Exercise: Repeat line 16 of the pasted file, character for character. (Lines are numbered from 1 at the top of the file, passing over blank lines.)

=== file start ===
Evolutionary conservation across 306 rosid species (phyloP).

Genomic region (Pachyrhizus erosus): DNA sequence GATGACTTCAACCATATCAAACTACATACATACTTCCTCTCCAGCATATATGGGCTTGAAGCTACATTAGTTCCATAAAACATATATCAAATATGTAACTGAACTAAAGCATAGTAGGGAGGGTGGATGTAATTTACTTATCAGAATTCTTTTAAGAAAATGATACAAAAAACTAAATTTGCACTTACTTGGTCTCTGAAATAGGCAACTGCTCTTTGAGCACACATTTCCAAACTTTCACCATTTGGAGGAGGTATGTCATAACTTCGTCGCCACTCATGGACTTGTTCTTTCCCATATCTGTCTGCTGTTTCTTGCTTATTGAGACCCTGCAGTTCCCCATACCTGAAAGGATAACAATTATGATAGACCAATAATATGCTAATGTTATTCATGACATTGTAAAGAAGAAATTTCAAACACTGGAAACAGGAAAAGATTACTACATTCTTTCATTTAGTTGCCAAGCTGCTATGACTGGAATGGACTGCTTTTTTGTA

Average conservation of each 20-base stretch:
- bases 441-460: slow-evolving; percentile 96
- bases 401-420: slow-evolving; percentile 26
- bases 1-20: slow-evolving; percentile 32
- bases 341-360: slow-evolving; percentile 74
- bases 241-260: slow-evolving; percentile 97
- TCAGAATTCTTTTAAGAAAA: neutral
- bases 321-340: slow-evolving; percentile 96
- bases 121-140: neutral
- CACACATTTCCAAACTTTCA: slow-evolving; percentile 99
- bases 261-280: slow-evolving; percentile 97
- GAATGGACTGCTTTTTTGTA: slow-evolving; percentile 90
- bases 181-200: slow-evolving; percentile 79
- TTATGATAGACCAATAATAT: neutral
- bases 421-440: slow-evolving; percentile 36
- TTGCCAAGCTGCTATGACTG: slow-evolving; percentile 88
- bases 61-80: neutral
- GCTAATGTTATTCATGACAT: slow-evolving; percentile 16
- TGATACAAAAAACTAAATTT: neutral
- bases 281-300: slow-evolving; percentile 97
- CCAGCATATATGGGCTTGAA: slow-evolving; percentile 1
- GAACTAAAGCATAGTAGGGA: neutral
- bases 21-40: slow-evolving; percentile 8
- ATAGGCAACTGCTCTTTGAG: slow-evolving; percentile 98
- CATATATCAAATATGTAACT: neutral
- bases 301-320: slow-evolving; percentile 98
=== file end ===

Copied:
- TTATGATAGACCAATAATAT: neutral